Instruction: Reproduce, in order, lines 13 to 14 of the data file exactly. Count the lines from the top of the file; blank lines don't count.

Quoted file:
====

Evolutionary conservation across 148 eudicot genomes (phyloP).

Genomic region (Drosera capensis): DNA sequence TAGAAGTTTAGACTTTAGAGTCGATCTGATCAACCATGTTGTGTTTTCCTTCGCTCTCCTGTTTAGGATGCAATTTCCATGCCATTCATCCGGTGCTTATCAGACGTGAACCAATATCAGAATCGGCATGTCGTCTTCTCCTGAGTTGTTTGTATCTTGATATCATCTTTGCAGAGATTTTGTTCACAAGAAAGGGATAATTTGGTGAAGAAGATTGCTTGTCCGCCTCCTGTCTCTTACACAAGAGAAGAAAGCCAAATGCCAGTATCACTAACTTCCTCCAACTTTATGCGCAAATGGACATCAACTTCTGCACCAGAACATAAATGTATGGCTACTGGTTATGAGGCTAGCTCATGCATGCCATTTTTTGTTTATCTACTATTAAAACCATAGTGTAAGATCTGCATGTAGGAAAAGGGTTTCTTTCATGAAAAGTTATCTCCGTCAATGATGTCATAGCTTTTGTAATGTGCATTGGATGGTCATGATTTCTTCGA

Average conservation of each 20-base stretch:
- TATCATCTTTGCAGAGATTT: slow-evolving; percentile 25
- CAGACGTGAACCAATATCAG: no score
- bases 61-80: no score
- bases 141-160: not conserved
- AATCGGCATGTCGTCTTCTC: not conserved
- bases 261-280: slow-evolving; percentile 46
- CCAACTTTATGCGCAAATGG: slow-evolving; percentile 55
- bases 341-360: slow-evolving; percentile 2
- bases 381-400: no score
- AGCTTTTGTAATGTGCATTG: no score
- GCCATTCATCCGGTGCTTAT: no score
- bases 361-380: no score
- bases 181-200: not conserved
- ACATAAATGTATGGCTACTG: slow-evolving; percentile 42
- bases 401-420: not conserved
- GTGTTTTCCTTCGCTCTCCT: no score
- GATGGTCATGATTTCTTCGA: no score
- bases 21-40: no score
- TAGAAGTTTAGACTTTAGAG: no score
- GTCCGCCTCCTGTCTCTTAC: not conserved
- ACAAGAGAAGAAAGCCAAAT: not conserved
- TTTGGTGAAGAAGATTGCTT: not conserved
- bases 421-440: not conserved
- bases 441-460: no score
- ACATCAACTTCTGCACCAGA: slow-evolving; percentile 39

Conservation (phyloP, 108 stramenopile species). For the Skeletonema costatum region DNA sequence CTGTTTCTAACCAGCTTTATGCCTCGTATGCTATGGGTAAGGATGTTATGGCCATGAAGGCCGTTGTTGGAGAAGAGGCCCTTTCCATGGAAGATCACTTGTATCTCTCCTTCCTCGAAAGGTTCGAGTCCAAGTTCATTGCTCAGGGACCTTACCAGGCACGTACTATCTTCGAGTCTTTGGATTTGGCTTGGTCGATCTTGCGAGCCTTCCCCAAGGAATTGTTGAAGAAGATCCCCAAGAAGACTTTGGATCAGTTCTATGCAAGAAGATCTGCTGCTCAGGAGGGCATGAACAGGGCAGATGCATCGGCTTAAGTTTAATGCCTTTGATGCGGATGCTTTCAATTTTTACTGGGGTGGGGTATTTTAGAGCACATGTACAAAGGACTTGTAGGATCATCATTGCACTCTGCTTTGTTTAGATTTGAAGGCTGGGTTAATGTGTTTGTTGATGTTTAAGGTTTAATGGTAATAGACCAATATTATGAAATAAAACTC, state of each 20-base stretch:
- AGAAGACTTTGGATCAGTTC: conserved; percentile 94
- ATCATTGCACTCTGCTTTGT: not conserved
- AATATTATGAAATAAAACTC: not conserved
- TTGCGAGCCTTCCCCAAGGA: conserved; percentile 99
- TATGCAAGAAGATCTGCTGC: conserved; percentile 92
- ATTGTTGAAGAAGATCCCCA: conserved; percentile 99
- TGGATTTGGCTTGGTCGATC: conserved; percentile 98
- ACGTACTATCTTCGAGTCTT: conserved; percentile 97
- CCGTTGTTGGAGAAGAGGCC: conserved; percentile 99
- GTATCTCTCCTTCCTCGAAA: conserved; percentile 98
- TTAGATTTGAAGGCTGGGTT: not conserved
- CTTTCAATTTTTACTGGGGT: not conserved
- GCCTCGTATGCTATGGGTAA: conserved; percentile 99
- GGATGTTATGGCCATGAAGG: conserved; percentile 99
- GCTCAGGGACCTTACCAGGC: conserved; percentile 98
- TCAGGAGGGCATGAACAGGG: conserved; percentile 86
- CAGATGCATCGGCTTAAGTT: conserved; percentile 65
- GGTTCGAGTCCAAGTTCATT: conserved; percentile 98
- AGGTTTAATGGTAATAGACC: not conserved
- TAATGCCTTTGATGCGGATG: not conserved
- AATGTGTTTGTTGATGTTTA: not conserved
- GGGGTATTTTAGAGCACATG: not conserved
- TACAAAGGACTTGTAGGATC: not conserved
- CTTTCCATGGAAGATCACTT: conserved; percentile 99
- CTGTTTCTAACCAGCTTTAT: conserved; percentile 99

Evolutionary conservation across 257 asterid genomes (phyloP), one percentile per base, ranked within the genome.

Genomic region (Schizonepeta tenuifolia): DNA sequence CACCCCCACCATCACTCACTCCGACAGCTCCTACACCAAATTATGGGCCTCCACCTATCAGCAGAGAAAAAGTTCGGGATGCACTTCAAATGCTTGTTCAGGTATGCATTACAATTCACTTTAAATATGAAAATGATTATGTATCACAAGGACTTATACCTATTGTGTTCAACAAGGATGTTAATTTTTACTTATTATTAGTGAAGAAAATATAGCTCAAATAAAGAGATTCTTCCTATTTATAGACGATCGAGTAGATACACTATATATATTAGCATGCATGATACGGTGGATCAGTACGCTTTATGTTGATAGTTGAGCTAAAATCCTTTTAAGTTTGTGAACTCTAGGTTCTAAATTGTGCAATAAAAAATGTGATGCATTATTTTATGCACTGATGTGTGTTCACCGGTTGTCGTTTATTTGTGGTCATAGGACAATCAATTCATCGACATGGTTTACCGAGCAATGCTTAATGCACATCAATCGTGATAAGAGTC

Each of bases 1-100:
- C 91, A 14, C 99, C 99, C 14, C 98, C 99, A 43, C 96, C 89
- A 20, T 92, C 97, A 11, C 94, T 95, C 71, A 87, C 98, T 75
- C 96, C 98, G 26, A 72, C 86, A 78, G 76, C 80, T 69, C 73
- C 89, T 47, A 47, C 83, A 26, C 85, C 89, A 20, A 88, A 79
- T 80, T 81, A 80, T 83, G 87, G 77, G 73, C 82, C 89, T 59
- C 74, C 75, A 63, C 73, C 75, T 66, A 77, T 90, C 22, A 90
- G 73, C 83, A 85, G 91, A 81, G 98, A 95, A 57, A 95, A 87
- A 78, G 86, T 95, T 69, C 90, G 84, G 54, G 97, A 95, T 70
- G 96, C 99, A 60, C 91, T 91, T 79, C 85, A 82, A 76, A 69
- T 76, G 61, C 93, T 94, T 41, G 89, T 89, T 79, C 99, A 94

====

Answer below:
- AGCTTTTGTAATGTGCATTG: no score
- GCCATTCATCCGGTGCTTAT: no score